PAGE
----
Cessna's Pelton says user fees not the answer
Cessna CEO Jack Pelton at
the Washington Aero Club.
There is no compelling business case for scrapping the current way of funding the FAA for a user fee-based system. So said, Jack Pelton, chairman, president, and CEO of Cessna, during a speech Friday to the Aero Club of Washington.
He outlined five myths used to support the claim that the FAA funding system is broken. "My goal today is to debunk these myths and replace them with some business realities that need to influence the public debate," he said.
"Some who support changes in the FAA's funding mechanisms contend that the agency lacks a stable and predictable funding stream," said Pelton. "I disagree."
Pelton said that history speaks for itself.
"The truth is, the steadiness of the FAA's funding stream over the past decade has been nothing short of remarkable," he said, noting that Congress has routinely replaced money that administrations of both political parties have tried to strip away from the FAA.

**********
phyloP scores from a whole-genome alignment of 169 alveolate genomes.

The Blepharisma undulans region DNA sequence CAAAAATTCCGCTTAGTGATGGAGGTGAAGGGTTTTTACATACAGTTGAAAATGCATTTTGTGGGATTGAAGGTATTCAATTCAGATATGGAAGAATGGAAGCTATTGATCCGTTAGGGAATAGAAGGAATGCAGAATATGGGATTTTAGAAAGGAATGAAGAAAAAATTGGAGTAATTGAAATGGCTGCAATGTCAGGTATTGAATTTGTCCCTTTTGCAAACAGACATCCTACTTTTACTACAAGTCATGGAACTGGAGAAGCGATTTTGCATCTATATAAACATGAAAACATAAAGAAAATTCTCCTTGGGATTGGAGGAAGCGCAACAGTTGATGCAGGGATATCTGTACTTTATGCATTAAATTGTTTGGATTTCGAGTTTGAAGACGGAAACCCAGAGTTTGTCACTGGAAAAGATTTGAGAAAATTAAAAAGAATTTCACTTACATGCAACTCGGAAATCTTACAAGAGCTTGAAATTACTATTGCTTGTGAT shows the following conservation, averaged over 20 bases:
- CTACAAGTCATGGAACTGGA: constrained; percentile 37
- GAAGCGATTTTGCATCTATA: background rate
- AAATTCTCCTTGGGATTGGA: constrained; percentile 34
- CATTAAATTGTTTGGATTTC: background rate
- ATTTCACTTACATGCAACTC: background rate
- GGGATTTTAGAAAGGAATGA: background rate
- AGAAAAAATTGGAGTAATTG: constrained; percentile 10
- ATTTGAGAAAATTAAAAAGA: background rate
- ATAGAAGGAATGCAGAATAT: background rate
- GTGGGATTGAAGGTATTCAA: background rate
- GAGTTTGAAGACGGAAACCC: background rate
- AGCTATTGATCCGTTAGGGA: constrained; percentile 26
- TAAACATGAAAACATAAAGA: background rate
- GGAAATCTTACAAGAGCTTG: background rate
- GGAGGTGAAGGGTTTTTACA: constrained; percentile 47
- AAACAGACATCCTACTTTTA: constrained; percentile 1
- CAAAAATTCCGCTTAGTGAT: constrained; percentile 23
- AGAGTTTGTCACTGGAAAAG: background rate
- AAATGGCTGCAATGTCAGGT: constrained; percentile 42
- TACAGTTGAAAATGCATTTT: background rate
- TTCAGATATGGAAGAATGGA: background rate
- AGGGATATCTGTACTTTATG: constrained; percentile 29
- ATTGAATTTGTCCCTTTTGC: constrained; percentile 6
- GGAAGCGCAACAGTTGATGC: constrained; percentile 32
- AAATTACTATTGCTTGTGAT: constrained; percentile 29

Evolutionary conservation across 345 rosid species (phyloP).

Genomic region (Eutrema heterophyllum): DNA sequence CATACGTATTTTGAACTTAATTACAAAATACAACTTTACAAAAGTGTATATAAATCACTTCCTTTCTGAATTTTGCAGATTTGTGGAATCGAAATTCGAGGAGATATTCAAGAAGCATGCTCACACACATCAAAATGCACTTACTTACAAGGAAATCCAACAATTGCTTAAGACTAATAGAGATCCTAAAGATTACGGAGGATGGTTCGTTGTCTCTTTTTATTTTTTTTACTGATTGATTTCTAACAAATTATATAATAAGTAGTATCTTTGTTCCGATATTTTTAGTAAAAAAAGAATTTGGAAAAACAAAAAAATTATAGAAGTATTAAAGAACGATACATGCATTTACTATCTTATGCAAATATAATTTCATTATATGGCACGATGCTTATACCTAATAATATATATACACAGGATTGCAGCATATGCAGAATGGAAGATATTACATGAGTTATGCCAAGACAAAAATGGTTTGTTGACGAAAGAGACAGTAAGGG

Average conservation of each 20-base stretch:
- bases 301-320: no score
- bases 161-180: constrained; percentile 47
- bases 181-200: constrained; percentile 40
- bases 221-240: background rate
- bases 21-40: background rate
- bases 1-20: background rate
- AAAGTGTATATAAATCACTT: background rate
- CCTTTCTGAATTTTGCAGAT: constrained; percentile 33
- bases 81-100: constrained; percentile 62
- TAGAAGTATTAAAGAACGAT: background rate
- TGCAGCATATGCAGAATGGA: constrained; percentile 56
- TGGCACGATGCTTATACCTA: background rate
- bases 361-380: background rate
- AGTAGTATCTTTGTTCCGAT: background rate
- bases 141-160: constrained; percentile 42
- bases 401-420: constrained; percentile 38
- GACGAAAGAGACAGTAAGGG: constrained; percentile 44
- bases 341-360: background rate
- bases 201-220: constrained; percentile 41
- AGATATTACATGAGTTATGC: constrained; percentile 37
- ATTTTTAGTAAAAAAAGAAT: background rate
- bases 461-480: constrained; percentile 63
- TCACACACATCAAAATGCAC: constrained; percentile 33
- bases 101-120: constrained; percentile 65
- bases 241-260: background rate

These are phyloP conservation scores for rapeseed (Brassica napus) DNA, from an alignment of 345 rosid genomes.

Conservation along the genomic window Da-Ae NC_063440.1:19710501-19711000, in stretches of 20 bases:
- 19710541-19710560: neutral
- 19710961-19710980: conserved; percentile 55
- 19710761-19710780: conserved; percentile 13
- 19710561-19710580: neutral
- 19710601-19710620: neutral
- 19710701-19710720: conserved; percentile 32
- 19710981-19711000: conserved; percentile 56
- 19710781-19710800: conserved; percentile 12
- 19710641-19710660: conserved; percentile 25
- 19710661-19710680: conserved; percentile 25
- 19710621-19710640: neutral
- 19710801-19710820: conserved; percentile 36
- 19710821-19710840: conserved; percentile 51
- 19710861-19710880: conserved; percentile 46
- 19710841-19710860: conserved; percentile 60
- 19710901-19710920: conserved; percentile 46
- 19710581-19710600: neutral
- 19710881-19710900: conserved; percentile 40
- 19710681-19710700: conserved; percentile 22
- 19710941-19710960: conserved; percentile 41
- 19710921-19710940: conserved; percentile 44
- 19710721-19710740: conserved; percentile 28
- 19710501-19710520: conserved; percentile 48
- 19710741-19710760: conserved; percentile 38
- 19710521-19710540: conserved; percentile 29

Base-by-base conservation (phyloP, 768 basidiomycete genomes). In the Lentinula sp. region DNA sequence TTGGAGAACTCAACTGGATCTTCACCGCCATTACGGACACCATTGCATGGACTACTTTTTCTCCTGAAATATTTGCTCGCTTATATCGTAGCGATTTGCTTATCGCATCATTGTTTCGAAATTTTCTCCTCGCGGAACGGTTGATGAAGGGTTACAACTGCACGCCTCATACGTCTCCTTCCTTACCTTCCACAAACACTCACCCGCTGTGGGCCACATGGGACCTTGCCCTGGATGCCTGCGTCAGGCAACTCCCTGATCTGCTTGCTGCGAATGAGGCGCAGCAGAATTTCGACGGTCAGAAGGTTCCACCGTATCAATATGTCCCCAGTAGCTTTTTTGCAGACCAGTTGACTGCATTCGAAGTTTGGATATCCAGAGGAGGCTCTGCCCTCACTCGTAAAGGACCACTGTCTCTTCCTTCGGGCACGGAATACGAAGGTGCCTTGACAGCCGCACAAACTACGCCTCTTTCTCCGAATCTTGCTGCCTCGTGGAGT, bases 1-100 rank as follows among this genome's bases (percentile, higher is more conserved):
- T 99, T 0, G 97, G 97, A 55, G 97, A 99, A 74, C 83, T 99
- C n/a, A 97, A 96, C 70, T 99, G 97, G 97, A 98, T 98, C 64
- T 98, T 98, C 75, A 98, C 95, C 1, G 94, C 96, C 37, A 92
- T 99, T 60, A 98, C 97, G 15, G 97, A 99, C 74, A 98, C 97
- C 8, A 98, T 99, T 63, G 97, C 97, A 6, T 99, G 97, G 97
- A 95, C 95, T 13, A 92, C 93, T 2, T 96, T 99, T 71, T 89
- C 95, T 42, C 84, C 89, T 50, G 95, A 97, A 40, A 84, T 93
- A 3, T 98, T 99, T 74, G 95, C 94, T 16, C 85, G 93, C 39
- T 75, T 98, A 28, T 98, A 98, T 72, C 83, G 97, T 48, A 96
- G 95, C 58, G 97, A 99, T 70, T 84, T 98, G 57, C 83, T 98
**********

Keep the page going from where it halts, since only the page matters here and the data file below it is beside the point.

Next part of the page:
Other myths that Pelton debunked include:
- A funding overhaul is needed to pay for modernization and to cover revenue shortfalls from the declining commercial ticket tax;
- General aviation does not pay its "fair share" for its use of the national air transportation system;
- User fees will provide stable and predictable funding for the FAA; and
- The very light jet is going to place a new and undue burden on the air transportation system.
Pelton offered a five-plank platform for strengthening the aviation system, including a call to reject user fees and to ensure continuing congressional authority.
"[T]he Report of the National Civil Aviation Review Commission endorsed general aviation fuel taxes as 'the most appropriate way for this important segment of civil aviation to pay its share of system costs,'" said Pelton. "Do not replace a simple, fair, and efficient tax on general aviation with complex user fees."
(Read the complete text of Jack Pelton's no user fees speech.)
February 24, 2006